To sum up, the COVID-19 crisis requires leaders to continually assess their actions and be willing to change them as new information becomes available about the results of past decisions. Everything should be regulated, involving determining the best ways to act, collecting and interpreting information, planning based on the received data, determining criteria for success or failure, and constant monitoring of critical data. In addition, a precise algorithm is needed, defining how new information and trends should influence stakeholders’ behavior.

Reference List

Brower, T. (2020) ‘5 predictions about how coronavirus will change the future of work’, Forbes, Web.

Cameron, E., and Green, M. (2019) Making sense of change management: A complete guide to the models, tools and techniques of organizational change. London: Kogan Page Publishers.

Deloitte. (2020) Leadership styles of the future: How COVID-19 is shaping leadership beyond the crisis. Web.

Dirani, K. M., Abadi, M., Alizadeh, A., Barhate, B., Garza, R. C., Gunasekara, N., Ibrahim, G. and Majzun, Z. (2020) ‘Leadership competencies and the essential role of human resource development in times of crisis: A response to Covid-19 pandemic’, Human Resource Development International, 23(4), pp. 380-394.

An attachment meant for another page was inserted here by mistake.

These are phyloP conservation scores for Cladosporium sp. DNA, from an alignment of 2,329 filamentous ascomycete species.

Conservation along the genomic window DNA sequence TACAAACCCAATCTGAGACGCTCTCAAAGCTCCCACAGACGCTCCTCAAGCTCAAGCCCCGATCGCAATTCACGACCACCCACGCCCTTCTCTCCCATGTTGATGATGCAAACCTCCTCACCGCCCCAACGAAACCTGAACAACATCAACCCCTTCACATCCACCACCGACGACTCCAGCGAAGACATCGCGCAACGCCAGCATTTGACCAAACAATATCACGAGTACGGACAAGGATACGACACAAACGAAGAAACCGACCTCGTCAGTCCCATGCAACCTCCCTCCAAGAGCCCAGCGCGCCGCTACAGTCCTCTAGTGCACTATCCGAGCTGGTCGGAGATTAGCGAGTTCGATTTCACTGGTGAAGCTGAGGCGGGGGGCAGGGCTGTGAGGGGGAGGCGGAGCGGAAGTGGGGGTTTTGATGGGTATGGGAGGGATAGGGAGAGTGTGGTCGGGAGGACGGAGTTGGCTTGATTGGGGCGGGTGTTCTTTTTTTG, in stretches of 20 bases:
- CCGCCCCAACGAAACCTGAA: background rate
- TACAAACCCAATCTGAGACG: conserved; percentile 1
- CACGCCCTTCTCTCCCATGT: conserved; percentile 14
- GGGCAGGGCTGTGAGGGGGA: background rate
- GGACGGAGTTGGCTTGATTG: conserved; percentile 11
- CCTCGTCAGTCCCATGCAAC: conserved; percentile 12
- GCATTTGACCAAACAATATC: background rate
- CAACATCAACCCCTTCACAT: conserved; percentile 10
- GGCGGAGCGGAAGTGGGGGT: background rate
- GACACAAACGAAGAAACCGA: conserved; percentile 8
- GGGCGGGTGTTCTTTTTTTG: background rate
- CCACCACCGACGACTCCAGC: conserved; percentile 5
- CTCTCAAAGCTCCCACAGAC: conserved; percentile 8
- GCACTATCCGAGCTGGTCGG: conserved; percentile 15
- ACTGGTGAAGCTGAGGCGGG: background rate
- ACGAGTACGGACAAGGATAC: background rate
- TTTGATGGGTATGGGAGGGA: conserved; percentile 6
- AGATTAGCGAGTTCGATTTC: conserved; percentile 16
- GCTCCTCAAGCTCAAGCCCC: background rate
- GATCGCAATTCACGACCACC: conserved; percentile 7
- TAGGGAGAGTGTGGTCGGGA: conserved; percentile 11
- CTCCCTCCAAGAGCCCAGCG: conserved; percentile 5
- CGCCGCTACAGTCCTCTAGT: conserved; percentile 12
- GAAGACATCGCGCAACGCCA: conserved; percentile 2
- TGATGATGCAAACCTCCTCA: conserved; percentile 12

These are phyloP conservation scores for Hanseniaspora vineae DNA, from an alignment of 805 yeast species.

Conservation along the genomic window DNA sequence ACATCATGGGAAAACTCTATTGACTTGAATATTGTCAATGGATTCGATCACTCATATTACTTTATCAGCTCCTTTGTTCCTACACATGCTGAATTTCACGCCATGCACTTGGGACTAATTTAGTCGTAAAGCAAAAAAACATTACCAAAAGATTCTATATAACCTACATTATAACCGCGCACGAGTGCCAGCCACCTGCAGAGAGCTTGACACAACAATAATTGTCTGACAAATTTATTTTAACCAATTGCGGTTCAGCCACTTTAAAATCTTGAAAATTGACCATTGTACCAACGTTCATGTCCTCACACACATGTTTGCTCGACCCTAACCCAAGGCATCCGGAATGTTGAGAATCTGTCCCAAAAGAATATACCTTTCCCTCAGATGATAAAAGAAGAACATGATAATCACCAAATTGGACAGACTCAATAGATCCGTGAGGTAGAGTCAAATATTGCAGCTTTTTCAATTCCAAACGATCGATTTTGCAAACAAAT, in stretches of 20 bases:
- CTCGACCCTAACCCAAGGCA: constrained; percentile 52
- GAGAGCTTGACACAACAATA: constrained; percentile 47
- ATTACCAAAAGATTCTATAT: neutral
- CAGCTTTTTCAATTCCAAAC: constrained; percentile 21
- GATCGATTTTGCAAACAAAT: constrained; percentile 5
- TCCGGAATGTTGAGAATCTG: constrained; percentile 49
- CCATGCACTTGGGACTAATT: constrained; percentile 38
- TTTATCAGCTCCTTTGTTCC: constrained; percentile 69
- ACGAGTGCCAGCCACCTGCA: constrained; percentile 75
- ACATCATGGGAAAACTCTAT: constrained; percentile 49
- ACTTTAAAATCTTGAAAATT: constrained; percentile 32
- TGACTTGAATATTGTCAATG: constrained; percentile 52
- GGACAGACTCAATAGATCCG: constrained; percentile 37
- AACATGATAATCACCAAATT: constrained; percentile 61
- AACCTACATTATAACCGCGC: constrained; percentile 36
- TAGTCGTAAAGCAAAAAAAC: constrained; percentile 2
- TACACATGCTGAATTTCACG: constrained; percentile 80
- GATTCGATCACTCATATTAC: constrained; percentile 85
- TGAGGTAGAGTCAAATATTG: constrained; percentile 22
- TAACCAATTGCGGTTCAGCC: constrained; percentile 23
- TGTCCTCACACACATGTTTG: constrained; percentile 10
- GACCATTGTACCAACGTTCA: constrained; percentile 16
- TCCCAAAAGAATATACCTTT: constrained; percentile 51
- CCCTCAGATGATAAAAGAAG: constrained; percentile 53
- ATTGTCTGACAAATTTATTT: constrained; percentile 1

Donthu, N. and Gustafsson, A. (2020) ‘Effects of COVID-19 on business and research’, Journal of Business Research, 117, pp. 284–289.

Hoek, R. V. (2020). Responding to COVID-19 supply chain risks—Insights from supply chain change management, total cost of ownership and supplier segmentation theory. Logistics, 4(4), pp. 23-41.

International Labor Organization. (World Employment and Social Outlook: Trends 2021. Web.

McGowan, H. E. (2020) ‘How the coronavirus pandemic is accelerating the future of work’, Forbes, Web.

Mercedes, D. and Burrell, D. N. (2021) ‘Managerial adaptability and business strategic change in age of COVID-19’, PSU Research Review (published online ahead of print). Web.

Scheepers, C. B. and Bogie, J. (2020) ‘Uber Sub-Saharan Africa: Contextual leadership for sustainable business model innovation during COVID-19’, Emerald Emerging Markets Case Studies, 10(3), pp. 1-18.